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November 2, 2021

In a World of Judgment, Curiosity can Heal.

Life is a million perspectives, each creating a different version of reality.

I am challenged by this often, because the world is full of judgment, and people don’t look with observation and curiosity.

Social media allows us to distort everything. On social media I’ve been misappropriated to the point of heavy depression setting in and thoughts of suicide returning.

I’ve experienced negativity about what I wear when I practice yoga. I’ve had personal stories of my rape, depression, and suicide attempt shared within other people’s Instagram stories, claiming that my profile is pornographic and that I am a whore and a terrible mother. I’ve heard my account being referred to as “open legs can unite,” instead of, “open hearts can unite.”

It was heartbreaking to think that I was coming to this online community in part to heal, and yet here I was breaking. My family, daughter, and partner were all devastated.

I felt confused that I was no longer seen as a good human just because of my looks and body. I am a girl from Australia who has spent my whole life as a swimmer in swimwear, and now I am a girl on social media in my swimwear or appearing in nude art.

I’ve been conditioned (like so many) to believe in the negative stories, and I’ve allowed people to speak to me in any way they please for so long that it made my trauma worse. It made me feel as suffocated as I felt when hands around my neck tried to choke me.

I believed that I deserved everything in my life, and that I was a terrible person in real life and on social media. It nearly broke me; it stopped my healing, impacted my income, and caused great distress. Thankfully, at my most difficult time, I was blessed to have two amazing souls reminding me of my light—so it didn’t go out.

One of the first nude art shoots I ever did with a professional photographer for yoga was set in a field in Germany. I had just returned from yoga teacher training in Bali, a place I hadn’t visited since I was raped there years earlier. The sun was rising over the long grass, and I felt at home in my body and myself. I felt like I’d broken the chains of pain, stigma, and trauma that had held me captive for so long.

Afterward, as I sat and watched the yoga flow video from the shoot over and over again, tears started falling down my cheeks. It was breathtaking to see myself so free. It was the first time I felt seen for being me unapologetically. In this moment I wished people could understand this, instead of judge and misappropriate the art and bodies of others.

My images were not sexual to me, they felt the opposite, they felt like love, healing, and freedom. When I look at them, I see my inner child running free and playing in this beautiful life again, like I had before the trauma and the pains of life held me captive. The pictures reminded me that whilst people are free to think and have their own opinions of me, it is not my weight to bear, or the truth of who I am.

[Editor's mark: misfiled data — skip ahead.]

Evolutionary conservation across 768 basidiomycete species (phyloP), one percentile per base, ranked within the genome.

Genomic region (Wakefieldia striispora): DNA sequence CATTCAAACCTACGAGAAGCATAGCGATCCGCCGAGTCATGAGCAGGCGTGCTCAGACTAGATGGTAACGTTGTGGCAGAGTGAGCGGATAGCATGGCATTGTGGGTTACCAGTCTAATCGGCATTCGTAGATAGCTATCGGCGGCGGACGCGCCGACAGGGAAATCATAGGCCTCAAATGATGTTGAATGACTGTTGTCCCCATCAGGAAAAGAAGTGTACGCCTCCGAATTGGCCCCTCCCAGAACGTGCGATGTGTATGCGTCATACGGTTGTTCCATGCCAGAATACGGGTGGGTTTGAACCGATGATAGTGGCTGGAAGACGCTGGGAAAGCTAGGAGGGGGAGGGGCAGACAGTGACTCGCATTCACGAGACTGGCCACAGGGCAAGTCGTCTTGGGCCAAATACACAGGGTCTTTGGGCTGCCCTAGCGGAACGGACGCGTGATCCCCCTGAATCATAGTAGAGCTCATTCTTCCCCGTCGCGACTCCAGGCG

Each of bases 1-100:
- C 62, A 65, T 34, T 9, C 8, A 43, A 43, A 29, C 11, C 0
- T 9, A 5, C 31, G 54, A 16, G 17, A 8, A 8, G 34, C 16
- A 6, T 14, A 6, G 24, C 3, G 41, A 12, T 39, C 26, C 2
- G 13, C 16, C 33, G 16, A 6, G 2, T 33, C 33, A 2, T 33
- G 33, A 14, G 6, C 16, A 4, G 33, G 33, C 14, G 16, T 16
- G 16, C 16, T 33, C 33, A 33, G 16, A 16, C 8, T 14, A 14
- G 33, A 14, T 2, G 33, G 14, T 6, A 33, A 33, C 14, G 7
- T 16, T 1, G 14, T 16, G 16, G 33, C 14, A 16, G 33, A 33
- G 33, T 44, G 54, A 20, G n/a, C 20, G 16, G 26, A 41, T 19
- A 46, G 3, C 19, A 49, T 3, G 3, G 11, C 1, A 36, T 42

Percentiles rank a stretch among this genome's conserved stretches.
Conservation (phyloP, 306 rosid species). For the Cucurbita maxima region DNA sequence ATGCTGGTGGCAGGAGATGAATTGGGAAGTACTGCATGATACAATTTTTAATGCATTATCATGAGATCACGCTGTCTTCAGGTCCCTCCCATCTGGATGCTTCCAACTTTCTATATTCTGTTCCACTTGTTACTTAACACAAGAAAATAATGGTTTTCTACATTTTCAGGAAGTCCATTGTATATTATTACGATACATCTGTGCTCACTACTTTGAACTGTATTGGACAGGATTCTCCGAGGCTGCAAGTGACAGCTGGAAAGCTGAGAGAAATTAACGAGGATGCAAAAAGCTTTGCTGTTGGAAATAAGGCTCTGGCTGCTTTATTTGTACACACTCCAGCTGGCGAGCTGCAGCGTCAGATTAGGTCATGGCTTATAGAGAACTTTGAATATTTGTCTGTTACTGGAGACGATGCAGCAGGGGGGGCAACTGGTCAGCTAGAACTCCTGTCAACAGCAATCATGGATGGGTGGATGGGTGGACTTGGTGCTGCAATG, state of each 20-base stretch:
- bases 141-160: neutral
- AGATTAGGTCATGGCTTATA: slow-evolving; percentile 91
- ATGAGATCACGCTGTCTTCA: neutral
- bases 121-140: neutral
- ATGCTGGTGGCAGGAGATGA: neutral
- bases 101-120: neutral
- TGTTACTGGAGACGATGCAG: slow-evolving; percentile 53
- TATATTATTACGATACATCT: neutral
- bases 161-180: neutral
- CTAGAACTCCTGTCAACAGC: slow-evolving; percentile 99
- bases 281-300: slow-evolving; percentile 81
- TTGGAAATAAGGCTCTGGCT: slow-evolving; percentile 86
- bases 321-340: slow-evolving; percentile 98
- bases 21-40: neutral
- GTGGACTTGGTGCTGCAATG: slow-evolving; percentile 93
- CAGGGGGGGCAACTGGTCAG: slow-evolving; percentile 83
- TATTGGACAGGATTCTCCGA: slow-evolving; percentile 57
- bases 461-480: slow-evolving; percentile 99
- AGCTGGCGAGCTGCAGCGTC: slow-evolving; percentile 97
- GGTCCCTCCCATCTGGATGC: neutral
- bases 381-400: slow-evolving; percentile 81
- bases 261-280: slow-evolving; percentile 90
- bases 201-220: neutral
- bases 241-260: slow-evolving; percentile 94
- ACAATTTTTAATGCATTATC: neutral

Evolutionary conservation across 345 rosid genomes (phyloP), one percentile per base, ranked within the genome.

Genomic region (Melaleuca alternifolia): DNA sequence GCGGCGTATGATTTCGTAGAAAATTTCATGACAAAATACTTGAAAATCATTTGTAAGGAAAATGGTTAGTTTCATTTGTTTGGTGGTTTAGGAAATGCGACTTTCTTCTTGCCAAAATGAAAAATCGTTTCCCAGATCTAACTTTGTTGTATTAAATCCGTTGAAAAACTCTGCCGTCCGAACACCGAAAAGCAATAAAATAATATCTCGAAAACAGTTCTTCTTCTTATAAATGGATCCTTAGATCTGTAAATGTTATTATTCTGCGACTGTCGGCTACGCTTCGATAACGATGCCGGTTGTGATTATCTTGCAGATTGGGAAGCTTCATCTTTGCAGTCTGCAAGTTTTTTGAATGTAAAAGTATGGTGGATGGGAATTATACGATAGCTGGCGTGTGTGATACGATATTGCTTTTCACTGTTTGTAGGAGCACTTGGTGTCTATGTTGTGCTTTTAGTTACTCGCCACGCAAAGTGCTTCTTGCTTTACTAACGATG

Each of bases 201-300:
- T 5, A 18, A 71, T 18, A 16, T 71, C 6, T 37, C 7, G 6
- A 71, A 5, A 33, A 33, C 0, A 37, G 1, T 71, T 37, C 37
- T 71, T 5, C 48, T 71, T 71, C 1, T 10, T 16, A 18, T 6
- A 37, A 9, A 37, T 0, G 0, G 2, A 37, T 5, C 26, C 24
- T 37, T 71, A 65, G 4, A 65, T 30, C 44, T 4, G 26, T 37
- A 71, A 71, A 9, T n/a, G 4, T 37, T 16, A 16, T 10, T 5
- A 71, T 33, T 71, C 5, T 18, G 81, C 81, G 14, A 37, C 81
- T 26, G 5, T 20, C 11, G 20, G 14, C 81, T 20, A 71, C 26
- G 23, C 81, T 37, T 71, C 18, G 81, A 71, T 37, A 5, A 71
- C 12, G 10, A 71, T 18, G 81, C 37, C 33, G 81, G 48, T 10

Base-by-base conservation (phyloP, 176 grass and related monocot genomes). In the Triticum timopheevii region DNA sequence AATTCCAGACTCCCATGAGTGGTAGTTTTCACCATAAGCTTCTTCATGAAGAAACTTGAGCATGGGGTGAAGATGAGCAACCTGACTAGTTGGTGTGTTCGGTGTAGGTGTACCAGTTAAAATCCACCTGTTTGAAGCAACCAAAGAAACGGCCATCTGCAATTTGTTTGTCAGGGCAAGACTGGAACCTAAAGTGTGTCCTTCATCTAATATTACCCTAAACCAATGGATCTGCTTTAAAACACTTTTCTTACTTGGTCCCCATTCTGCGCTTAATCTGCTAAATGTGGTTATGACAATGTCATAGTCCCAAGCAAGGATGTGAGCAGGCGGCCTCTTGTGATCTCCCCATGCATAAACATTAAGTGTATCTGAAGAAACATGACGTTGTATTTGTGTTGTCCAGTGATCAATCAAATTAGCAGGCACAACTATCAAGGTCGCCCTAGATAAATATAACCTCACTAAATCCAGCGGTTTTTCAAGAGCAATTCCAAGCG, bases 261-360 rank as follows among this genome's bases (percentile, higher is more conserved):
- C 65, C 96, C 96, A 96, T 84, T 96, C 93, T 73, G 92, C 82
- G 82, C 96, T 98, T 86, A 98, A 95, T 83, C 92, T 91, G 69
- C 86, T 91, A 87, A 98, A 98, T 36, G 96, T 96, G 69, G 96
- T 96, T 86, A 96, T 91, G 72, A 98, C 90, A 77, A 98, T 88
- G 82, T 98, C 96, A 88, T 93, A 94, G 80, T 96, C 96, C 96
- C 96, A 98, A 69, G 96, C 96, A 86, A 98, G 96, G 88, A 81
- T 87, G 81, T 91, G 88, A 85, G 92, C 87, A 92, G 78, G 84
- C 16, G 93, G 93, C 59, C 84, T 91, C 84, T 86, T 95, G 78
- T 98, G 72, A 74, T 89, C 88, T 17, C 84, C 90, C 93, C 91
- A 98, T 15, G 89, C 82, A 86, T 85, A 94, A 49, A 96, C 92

I remember seeing myself in one of the photographs and thinking how I looked tired and happy in my skin. I saw my body and how it was still here, even after the child it had lost, the beatings it had received, and the depression that nearly took it. That left me speechless with gratitude for it, and allowed me to see the beauty and courage in the life my body had led.

This photoshoot was a celebration of my courage to return to Bali, a place that had caused me nightmares. It was a celebration of me remembering that I was not to blame, that I had to save myself or remain unsaved. I was reminding myself that my body is a gift, not an apology, and that I deserve love.

Going back to Bali was the most healing thing I’ve ever done. It allowed me to redefine my memories of it, and became the place that set me free. This shoot is a reminder for me of my healing.

I strongly believe self-love and self-acceptance can mend even the deepest unseen wounds. Sending love into the darkness can heal, console, strengthen, and yes, make change.

I am a woman reclaiming her life. I am a woman who is remembering how to put her wild back in love. I am feminine, and sensual, and playful, and childlike. I am a mother, a daughter, a caregiver, a friend, a sister, and a place of love. I am not my past, my pains, or my traumas. I am free, and I am home in me.

I hope one day we all realise that not everything in life is what we think it is, or label it as. I hope we will hold curiosity to hear the stories behind what we see. Doing this would hold a great space for many to heal, and the world would heal too.

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